Davis Webb Full of Confidence and Optimism

RaiderPower.com sat down with junior quarterback Davis Webb for an interview about where he is mentally heading into the 2015 season.

In the month of August, when every college football team in the land is undefeated, and when no player has yet dropped a touchdown, thrown a pick-six, or blown a coverage, optimism is the coin of the realm. It’s the same refrain with every team and every player. Year after year.

But occasionally a player manages to surprise not with his optimism, but with the intensity of that optimism. Such a player is Texas Tech’s junior quarterback Davis Webb. To hear him speak of the upcoming season you’d never guess the Red Raiders are coming off a 4-8 campaign in which they squeaked by Central Arkansas and UTEP, and gave up 82 points to TCU.

You’d never guess that Webb threw 13 interceptions and had a passing efficiency rating that would have placed him No. 48 in the nation had he passed enough to qualify.

The Red Raiders are coming off their worst season since 1981, and Webb himself had a forgettable year, but he is expecting truly great things in 2015. Either that or he should be in line for an Oscar.

And the optimism begins with Webb himself. Forget that he is not even guaranteed a starting position—indeed, most observers think he is on the outside looking in—Webb expects to rebound from his mediocre season in a big way.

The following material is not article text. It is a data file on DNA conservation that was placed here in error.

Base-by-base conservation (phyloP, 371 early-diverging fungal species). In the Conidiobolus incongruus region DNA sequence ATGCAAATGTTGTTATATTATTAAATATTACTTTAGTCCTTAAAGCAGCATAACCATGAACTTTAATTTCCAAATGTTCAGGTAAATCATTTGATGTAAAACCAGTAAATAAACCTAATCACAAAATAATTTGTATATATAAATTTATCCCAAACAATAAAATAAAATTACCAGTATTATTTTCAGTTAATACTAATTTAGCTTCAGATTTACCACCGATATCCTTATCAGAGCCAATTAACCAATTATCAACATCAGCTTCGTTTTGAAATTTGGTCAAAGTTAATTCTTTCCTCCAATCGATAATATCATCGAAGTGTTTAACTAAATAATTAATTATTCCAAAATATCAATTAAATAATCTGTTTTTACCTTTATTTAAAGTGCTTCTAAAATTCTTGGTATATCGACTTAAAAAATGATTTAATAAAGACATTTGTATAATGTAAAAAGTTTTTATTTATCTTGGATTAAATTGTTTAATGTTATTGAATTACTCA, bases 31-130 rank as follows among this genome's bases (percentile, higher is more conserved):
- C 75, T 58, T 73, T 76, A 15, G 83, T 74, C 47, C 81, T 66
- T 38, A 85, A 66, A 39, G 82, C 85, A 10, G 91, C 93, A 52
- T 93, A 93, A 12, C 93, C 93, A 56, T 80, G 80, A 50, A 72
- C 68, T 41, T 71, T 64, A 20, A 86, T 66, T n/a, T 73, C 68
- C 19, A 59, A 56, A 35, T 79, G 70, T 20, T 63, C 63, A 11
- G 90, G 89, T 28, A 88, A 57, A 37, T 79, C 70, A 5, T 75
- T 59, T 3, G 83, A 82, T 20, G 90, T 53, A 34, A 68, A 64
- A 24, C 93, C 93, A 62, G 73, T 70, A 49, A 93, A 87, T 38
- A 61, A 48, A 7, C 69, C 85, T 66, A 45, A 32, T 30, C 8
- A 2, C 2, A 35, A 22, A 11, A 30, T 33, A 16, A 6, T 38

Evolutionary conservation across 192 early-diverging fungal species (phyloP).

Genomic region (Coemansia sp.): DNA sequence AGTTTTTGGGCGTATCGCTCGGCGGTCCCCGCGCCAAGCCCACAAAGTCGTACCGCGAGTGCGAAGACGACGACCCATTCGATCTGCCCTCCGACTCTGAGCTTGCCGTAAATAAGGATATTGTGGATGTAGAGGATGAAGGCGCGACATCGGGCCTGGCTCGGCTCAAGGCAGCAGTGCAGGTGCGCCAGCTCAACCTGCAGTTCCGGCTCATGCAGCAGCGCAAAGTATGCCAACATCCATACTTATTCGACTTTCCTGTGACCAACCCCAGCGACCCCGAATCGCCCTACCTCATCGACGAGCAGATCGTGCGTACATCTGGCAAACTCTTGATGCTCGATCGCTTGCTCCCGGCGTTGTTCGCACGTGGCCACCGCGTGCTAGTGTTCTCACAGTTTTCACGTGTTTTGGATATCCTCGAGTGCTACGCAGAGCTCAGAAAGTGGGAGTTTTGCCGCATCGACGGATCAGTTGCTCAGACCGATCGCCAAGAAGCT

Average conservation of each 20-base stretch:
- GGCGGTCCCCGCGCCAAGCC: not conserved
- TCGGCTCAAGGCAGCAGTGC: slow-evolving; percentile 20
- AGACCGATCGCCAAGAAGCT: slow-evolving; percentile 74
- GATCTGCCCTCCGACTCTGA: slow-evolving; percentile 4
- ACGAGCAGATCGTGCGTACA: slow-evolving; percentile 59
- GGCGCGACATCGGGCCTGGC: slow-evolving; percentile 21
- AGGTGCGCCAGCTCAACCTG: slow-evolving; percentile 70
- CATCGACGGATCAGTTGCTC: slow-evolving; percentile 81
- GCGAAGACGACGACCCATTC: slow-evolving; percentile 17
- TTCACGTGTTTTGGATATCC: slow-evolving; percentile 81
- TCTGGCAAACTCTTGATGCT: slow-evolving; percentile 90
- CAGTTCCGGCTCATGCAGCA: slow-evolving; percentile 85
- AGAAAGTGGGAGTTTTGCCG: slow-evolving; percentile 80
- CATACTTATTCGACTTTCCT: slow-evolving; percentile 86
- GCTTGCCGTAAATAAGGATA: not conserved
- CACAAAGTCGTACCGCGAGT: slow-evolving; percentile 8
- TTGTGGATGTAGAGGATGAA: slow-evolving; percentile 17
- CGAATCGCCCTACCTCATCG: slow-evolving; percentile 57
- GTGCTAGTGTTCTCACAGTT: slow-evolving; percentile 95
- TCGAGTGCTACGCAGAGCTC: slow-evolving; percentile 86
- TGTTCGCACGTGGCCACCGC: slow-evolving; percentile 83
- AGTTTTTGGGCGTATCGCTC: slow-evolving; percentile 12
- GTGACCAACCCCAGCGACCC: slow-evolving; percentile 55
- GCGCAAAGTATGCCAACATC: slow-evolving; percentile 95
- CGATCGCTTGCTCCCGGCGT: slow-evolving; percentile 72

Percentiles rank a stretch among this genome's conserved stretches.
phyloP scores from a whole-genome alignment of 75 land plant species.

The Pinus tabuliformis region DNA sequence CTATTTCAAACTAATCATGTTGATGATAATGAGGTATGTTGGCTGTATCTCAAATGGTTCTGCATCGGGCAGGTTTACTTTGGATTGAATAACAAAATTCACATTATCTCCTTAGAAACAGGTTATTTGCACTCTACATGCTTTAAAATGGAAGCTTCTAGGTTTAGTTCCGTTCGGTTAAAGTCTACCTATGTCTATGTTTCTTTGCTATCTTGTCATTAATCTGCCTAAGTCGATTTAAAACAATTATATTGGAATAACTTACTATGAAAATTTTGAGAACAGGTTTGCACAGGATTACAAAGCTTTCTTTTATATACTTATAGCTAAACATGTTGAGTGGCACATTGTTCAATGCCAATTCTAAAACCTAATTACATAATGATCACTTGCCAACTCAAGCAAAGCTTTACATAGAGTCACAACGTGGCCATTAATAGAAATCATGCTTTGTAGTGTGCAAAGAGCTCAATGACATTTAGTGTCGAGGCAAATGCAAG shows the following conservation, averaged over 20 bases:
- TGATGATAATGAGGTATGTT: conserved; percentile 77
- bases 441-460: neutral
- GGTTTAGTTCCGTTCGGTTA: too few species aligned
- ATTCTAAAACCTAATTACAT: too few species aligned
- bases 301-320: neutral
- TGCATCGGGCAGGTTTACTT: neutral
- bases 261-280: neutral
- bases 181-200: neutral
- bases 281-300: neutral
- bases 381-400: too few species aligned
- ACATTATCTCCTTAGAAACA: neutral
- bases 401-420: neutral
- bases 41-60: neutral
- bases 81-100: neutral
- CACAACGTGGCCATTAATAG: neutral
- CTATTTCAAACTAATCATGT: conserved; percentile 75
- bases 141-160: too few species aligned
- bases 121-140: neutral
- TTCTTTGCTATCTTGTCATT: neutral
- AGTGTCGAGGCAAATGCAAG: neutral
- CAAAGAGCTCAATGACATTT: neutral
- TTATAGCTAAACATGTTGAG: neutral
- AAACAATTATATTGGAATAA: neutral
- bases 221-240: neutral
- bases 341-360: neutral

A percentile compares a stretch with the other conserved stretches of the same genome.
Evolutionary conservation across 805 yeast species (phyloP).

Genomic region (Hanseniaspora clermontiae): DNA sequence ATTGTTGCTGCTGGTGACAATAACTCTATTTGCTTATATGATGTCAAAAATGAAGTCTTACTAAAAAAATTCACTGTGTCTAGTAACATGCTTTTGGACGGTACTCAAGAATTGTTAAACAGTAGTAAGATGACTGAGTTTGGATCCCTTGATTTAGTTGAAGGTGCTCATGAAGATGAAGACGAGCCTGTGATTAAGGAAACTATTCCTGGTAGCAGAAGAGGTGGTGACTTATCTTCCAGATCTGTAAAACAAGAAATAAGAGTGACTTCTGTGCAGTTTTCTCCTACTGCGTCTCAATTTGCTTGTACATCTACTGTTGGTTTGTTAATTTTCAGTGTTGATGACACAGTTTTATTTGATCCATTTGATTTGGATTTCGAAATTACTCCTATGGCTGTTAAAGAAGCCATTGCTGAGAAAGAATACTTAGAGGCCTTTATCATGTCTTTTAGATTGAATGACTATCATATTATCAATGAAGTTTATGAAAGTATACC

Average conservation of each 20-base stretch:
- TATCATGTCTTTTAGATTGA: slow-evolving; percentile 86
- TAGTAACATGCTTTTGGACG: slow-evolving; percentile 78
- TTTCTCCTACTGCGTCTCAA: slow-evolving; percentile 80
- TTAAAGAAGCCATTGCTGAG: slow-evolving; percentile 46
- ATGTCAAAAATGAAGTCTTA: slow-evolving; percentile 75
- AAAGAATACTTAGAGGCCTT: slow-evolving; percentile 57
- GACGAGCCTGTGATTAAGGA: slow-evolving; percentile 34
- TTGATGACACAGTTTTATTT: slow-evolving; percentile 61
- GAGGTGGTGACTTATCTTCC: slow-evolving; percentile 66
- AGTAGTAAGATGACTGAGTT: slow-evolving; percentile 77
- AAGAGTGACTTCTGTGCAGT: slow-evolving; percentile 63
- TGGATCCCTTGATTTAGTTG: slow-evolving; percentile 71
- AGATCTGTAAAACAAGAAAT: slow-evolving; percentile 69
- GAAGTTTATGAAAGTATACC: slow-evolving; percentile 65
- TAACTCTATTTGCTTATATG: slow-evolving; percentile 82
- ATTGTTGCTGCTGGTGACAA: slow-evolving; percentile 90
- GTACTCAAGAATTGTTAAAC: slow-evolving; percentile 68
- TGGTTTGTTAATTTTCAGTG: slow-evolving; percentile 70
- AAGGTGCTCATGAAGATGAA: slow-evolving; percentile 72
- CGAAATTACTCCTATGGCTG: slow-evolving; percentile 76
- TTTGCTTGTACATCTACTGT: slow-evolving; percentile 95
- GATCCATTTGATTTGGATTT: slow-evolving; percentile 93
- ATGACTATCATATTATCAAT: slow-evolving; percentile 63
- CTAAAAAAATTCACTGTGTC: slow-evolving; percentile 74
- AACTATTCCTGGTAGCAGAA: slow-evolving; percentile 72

“I feel like I’ve always had the physical tools; I feel like I throw better than anybody else in the country,” Webb offers. “But the one thing I really, really want to work on is my mental side of the game. I want to be mentally strong. I want to keep a small circle. I want to keep people around me that makes me mentally strong and basically worry about things that really matter.”

He continues, “You know, bad years happen. Guys like Colt McCoy, Graham Harrell, Kliff Kingsbury, they all had just so-so sophomore years just like I did. And I feel like they continually got better, they worked on the process, they’re all hard workers and it worked out for those guys. So why shouldn’t I copy those guys ‘cause it worked for them? So just stuff like that. Understanding that it’s a process, just living in the moment and winning every battle, and I feel like I have a chance to do that this year.”

Webb is not chary of spreading the optimism around either. As confident as he is in his own prospects, he is equally bullish on several members of his receiving corps.

“I know this summer Jakeem [Grant] has had a great workout, has been very motivated and has been a team leader. He’s the oldest guy in the receiver group, him and Brad Pearson. Those two guys have really done a good job, being leaders in that group. And I know Jakeem’s gonna have a breakout year just like Dylan Cantrell will. Those guys have all worked hard, and Ian Sadler. So those four or five guys are gonna have a good year this year. “

And as for that aforementioned evil number 82—it might as well be 666 in Tech’s book—Webb attaches significance to it, but also sees it was dirty water under the bridge. By his lights, we sure won’t see its like again in the upcoming season.

“I think about it [82] every morning when I get up!” Webb affirms heatedly. “You always remember it. I remember every loss and I remember every win. But at the same time we just weren’t very good that day and they were good. They were 4-8 two years ago and now they’re the best team in the Big 12. We understood that it was a bad game just like we blew a 21-point lead with five minutes to play against West Virginia. So we’ve had a lot of those games and I think we’ve learned from it, and I feel like we’ve gained enough confidence where we know we’re not gonna let it happen again. And I feel like this team has the chance to leave a legacy that’s very good. I feel like that 82 is gonna go away very fast.”

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